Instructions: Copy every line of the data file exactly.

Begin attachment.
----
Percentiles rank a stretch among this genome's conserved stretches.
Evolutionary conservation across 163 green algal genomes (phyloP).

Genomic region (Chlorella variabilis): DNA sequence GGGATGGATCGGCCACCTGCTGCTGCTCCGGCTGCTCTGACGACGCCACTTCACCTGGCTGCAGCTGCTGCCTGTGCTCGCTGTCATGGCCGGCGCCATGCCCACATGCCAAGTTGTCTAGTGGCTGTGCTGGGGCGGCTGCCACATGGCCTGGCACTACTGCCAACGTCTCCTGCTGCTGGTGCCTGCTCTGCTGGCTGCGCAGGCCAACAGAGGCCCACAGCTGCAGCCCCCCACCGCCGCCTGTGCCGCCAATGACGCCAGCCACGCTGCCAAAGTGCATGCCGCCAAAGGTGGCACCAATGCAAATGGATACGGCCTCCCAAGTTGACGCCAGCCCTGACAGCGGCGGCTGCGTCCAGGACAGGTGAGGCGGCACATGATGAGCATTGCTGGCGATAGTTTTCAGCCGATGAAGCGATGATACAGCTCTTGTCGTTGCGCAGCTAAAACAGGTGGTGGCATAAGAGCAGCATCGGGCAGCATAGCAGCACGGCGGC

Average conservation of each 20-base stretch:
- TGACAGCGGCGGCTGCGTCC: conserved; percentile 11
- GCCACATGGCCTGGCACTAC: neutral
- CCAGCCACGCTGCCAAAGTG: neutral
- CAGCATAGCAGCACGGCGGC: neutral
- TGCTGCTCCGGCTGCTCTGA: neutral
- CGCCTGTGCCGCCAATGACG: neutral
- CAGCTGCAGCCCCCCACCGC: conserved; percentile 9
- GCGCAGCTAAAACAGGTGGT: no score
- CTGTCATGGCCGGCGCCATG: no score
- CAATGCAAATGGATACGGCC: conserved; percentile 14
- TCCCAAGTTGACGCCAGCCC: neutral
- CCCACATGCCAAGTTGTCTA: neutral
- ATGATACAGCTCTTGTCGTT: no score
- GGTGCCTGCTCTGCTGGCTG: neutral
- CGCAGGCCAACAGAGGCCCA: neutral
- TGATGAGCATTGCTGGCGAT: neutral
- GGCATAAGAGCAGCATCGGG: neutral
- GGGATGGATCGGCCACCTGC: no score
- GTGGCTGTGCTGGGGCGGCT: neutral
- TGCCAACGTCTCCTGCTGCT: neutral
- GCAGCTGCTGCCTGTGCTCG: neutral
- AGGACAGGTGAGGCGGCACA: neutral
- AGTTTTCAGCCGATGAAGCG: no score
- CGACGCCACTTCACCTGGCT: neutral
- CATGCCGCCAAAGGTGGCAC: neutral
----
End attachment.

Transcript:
Percentiles rank a stretch among this genome's conserved stretches.
Evolutionary conservation across 163 green algal genomes (phyloP).

Genomic region (Chlorella variabilis): DNA sequence GGGATGGATCGGCCACCTGCTGCTGCTCCGGCTGCTCTGACGACGCCACTTCACCTGGCTGCAGCTGCTGCCTGTGCTCGCTGTCATGGCCGGCGCCATGCCCACATGCCAAGTTGTCTAGTGGCTGTGCTGGGGCGGCTGCCACATGGCCTGGCACTACTGCCAACGTCTCCTGCTGCTGGTGCCTGCTCTGCTGGCTGCGCAGGCCAACAGAGGCCCACAGCTGCAGCCCCCCACCGCCGCCTGTGCCGCCAATGACGCCAGCCACGCTGCCAAAGTGCATGCCGCCAAAGGTGGCACCAATGCAAATGGATACGGCCTCCCAAGTTGACGCCAGCCCTGACAGCGGCGGCTGCGTCCAGGACAGGTGAGGCGGCACATGATGAGCATTGCTGGCGATAGTTTTCAGCCGATGAAGCGATGATACAGCTCTTGTCGTTGCGCAGCTAAAACAGGTGGTGGCATAAGAGCAGCATCGGGCAGCATAGCAGCACGGCGGC

Average conservation of each 20-base stretch:
- TGACAGCGGCGGCTGCGTCC: conserved; percentile 11
- GCCACATGGCCTGGCACTAC: neutral
- CCAGCCACGCTGCCAAAGTG: neutral
- CAGCATAGCAGCACGGCGGC: neutral
- TGCTGCTCCGGCTGCTCTGA: neutral
- CGCCTGTGCCGCCAATGACG: neutral
- CAGCTGCAGCCCCCCACCGC: conserved; percentile 9
- GCGCAGCTAAAACAGGTGGT: no score
- CTGTCATGGCCGGCGCCATG: no score
- CAATGCAAATGGATACGGCC: conserved; percentile 14
- TCCCAAGTTGACGCCAGCCC: neutral
- CCCACATGCCAAGTTGTCTA: neutral
- ATGATACAGCTCTTGTCGTT: no score
- GGTGCCTGCTCTGCTGGCTG: neutral
- CGCAGGCCAACAGAGGCCCA: neutral
- TGATGAGCATTGCTGGCGAT: neutral
- GGCATAAGAGCAGCATCGGG: neutral
- GGGATGGATCGGCCACCTGC: no score
- GTGGCTGTGCTGGGGCGGCT: neutral
- TGCCAACGTCTCCTGCTGCT: neutral
- GCAGCTGCTGCCTGTGCTCG: neutral
- AGGACAGGTGAGGCGGCACA: neutral
- AGTTTTCAGCCGATGAAGCG: no score
- CGACGCCACTTCACCTGGCT: neutral
- CATGCCGCCAAAGGTGGCAC: neutral